Last year’s auction program, accessible on the website, also can provide donation ideas.

In addition to donating, you can support the auction by attending on April 7. A silent auction will begin at 3:30 p.m. in the Stuart Hall Commons. A live auction will follow. Activities will conclude by approximately 6 p.m. An online auction also will be available for the first time. Check the website periodically for emerging details.
—Harriott Bolster ’07



Mission Flats (Random House, 2003) By William Landay '90

In 2002, William Landay ’90 was sitting in the waiting room of his wife’s obstetrician when his cell phone rang with the news that his novel Mission Flats had been accepted for publication. A few minutes later, he was seeing his child through an ultrasound for the first time. “It was quite a day,” he remembers.

Six years earlier, Landay had left his job as a prosecutor in the Middlesex County District Attorney’s Office to write full time. “I had just turned thirty and I felt it was time to give writing a shot,” he explains. “I didn’t want twenty years to pass and think, ‘What if?’”

It wasn’t an easy decision. “I was very intimidated. Writing a novel is so outside the realm of most people’s experience. It’s like climbing a very high mountain and not knowing whether you’ll reach the top,” he says. He cashed in his retirement savings and wrote for about two years, completing one novel, until the money was gone. He laughs, “It wasn’t much of a grand plan.”

He returned to the DA’s office in 1998 for a year, but the work only reconfirmed his commitment to writing. So he left and began a second book, bartending on the side. Mission Flats was his third novel in six years and the first he tried to sell.

Fast paced and compelling, it bears some resemblance to Mystic River, the popular novel-turned-movie about crime in South Boston. Landay’s tale is about a small town police chief who becomes embroiled in big city crime and politics when the decomposed body of a Boston prosecutor is found in his jurisdiction.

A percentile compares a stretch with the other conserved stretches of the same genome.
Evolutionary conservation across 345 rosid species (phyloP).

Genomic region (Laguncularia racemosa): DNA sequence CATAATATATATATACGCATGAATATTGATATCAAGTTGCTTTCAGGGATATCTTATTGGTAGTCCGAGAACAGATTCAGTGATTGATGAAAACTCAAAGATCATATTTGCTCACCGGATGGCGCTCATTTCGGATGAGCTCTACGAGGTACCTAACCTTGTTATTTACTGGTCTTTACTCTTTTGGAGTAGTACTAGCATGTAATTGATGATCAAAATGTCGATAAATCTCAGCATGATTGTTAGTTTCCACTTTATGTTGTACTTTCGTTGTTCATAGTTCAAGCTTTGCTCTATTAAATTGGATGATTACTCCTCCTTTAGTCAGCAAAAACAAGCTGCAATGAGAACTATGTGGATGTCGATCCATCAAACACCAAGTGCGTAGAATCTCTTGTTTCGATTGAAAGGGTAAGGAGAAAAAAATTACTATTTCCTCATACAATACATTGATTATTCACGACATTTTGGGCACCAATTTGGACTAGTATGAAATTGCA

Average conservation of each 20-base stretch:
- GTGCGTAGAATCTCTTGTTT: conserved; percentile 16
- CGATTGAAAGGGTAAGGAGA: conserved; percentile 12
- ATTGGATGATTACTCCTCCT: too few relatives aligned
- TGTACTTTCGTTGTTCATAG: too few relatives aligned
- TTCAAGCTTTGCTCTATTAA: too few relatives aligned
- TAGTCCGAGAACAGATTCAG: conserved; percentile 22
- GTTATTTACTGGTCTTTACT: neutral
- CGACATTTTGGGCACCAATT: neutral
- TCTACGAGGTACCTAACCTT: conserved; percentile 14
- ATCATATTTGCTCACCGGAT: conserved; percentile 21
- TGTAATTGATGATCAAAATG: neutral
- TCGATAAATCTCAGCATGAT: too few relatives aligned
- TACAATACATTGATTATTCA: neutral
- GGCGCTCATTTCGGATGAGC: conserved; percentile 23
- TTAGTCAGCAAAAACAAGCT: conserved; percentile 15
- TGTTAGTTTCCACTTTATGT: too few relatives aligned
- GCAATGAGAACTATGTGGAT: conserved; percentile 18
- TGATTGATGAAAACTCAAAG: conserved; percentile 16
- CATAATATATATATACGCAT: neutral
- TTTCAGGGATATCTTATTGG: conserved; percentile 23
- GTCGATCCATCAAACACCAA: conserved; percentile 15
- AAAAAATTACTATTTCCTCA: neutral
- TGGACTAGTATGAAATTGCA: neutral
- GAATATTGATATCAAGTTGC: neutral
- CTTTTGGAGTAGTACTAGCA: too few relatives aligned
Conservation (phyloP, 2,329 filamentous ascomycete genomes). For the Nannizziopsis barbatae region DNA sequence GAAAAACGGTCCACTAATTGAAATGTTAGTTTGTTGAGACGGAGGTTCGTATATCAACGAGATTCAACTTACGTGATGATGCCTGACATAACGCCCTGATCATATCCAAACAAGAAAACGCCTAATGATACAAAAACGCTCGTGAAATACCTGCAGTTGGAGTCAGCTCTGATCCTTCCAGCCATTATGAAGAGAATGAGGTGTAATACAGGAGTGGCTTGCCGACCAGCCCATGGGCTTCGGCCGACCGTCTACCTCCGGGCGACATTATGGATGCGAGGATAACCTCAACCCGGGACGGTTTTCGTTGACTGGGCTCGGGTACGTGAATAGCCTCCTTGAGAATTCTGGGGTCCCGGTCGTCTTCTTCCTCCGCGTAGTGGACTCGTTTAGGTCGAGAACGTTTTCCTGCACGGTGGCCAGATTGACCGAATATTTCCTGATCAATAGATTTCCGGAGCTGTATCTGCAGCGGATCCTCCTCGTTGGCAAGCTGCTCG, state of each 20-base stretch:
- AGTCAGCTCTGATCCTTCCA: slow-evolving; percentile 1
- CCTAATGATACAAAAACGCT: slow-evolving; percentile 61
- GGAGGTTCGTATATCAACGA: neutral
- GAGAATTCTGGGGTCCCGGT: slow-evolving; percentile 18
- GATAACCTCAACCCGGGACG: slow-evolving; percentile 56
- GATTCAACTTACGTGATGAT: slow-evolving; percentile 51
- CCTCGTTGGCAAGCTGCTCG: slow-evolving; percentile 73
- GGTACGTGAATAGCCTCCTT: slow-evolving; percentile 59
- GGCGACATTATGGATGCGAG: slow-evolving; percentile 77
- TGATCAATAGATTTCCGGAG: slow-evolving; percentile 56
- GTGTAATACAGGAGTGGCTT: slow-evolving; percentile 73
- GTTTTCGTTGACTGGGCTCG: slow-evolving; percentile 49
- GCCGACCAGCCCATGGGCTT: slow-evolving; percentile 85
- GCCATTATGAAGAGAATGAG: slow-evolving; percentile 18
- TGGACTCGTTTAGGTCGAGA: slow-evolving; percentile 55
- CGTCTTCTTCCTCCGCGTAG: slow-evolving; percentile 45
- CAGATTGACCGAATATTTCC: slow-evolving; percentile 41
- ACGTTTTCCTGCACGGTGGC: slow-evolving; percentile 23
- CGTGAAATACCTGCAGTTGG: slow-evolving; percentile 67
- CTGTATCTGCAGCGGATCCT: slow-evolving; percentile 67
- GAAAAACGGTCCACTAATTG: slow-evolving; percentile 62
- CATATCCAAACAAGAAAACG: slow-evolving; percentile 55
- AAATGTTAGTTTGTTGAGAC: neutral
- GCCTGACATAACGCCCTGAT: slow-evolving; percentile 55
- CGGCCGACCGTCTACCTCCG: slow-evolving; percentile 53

But nothing is as it seems in Landay’s book. The good guys and the bad guys refuse to be categorized as they move between opposing ends of the moral spectrum. Their allegiances and loyalties constantly shift, which keeps the tension on throughout the book.

Narrator Benjamin Truman also refuses to fit into a stereotype. He’s a brainy, self-deprecating character, a young would-be historian turned small town chief of police. In crafting Truman, Landay drew on his experiences at the DA’s office, where he says he came to the world of crime as an initiate. During his years as a prosecutor, Landay says he always felt he was “an outsider to the criminal world. I was always wide-eyed from my first day to my last.”

With the critical and commercial success of Mission Flats—the hardcover print run was 40,000 copies, it was published in thirteen other languages, and is now out in paperback—Landay’s bartending days are behind him. Now he spends his time in his Newton Corner office, just down the street from BC Law School, churning out five pages a day on his next book. Mission Flats earned him the right to call himself a writer, and he’s not giving that up.

Killer Smile (HarperCollins, 2004) By Lisa Scottoline

Though not yet an author, Ted Naccarella ’87 has his hand in a best-selling novel. Naccarella, who is a partner at Synnestvedt & Lechner in Philadelphia, received an email one day from Lisa Scottoline, asking for some help on a mystery novel she was writing. Unfamiliar with her name, he googled her and quickly learned she was a New York Times best-selling author and a fellow Philadelphia lawyer. He met with her that very afternoon and spent two hours advising her on the intricacies of intellectual property law. By doing so, he helped craft the climactic courtroom scenes of the book. Naccarella says those were among the most fun hours he’s ever billed and the experience has rekindled a desire to write his own book.

—Marlissa Briggett ’91